FCA whistleblower settlement spotlights key Texas link

Encompass Health Corporation is a big kid on the block when it comes to offering health care services. A recent national article on the company identifies it as “the country’s largest inpatient rehabilitation provider,” with operating revenue of more than $4 billion last year.

Encompass will now have to skim a bit of that off the top and turn it over to U.S. Department of Justice officials in the wake of a fraud-linked settlement announced last week.

In fact, Encompass is now on the hook for $48 million to resolve claims that it falsely coded patient data and improperly admitted patients. DOJ spokespersons allege that it did so to retain its designation as a Medicare/Medicaid inpatient rehabilitation facility, which ensured it a comparatively high reimbursement rate.

Encompass principals signed off on the settlement while simultaneously refuting its underlying allegations. Company CEO Mark Tarr stated that his firm “did nothing wrong” and that the probe was essentially centered on a good-faith coding issue. He additionally stressed that diagnoses claimed by the government to be inaccurate were made only by independent doctors working at Encompass facilities.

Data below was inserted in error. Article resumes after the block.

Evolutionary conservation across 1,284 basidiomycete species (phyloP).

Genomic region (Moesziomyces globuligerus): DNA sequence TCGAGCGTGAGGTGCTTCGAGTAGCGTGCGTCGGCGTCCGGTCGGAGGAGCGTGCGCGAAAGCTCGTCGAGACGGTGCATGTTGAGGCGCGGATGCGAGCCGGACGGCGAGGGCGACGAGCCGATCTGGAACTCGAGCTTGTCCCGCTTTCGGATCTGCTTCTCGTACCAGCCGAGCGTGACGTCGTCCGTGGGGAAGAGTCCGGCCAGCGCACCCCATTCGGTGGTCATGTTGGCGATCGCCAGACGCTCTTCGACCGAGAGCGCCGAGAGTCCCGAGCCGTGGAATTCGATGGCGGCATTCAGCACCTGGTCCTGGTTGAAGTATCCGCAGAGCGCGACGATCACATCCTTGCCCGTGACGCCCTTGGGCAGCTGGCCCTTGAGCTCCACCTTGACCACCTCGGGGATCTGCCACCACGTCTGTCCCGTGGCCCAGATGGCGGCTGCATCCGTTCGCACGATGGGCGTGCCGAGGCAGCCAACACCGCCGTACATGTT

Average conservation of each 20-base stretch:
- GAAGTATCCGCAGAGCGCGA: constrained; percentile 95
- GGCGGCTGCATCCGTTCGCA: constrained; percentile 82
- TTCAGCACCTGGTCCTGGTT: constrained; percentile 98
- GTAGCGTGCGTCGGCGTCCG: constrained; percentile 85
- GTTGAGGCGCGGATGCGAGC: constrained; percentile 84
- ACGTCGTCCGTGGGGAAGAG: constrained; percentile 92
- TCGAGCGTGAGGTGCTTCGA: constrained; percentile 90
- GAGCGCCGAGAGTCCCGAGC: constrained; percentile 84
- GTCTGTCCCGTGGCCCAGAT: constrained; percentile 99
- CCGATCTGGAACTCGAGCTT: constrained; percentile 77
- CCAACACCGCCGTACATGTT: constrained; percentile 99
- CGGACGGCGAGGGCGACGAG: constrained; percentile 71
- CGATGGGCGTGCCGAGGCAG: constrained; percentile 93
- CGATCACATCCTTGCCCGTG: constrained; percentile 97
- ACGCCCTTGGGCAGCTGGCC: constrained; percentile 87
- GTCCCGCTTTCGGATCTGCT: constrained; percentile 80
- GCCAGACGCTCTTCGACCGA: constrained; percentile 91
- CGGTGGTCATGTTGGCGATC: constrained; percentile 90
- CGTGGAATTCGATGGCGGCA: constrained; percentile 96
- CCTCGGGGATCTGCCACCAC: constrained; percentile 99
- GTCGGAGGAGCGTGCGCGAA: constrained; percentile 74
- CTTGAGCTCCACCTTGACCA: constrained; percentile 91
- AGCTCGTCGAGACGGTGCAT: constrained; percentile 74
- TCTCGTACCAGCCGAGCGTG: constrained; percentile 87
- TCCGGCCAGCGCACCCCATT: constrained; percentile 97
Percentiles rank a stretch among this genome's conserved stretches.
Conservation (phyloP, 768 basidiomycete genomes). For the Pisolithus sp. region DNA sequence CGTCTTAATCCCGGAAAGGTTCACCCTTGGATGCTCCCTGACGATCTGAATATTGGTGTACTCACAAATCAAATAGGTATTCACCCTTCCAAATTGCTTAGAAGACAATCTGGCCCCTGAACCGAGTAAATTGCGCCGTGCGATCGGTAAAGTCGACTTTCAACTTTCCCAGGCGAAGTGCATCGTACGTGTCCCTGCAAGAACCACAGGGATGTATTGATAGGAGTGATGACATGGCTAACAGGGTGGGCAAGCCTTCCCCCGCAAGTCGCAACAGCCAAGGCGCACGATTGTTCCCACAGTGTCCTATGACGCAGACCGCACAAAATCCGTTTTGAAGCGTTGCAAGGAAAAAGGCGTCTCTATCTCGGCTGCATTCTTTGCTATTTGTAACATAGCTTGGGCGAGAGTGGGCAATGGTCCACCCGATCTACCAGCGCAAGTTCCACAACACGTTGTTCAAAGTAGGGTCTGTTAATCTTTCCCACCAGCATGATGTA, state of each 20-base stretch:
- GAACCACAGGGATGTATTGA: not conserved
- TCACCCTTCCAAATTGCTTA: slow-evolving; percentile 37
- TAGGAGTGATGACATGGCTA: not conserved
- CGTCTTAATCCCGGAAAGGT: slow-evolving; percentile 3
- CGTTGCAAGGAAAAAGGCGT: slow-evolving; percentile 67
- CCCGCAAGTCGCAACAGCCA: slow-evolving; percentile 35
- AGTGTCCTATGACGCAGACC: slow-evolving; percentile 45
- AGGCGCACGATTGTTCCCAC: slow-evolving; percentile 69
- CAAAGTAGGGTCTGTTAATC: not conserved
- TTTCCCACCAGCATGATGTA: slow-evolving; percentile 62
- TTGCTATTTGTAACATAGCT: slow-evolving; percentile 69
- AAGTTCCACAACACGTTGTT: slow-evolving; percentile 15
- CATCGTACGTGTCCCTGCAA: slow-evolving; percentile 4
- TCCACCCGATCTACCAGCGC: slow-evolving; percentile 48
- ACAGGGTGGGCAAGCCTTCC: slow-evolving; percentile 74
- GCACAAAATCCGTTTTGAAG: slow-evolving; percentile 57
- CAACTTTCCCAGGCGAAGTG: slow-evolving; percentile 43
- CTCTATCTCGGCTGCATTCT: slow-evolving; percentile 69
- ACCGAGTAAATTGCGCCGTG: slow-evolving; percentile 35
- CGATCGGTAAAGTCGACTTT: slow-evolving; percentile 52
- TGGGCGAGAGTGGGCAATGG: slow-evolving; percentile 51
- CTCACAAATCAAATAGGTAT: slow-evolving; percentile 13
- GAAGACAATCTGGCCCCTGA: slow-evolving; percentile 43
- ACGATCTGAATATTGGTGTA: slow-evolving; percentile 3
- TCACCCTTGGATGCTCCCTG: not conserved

The government’s probe was reportedly a comprehensive and even exhausting affair, marked by “voluminous documentation” and additional discovery processes. Tarr stressed that Encompass ultimately settled to stop what was an “interminable investigation.”

The government’s take was unsurprisingly different, with officials pointing to what they stated were multiple acts of clear wrongdoing.

The investigation was fueled by claims from multiple qui tam whistleblowers, with several lawsuits being filed under the federal False Claims Act. The probe had a close Texas tie, with one of the persons coming forward with information being a principal at an Encompass inpatient facility in Arlington.

The whistleblowers will share in the government’s recovery, collectively receiving a reported $12.4 million.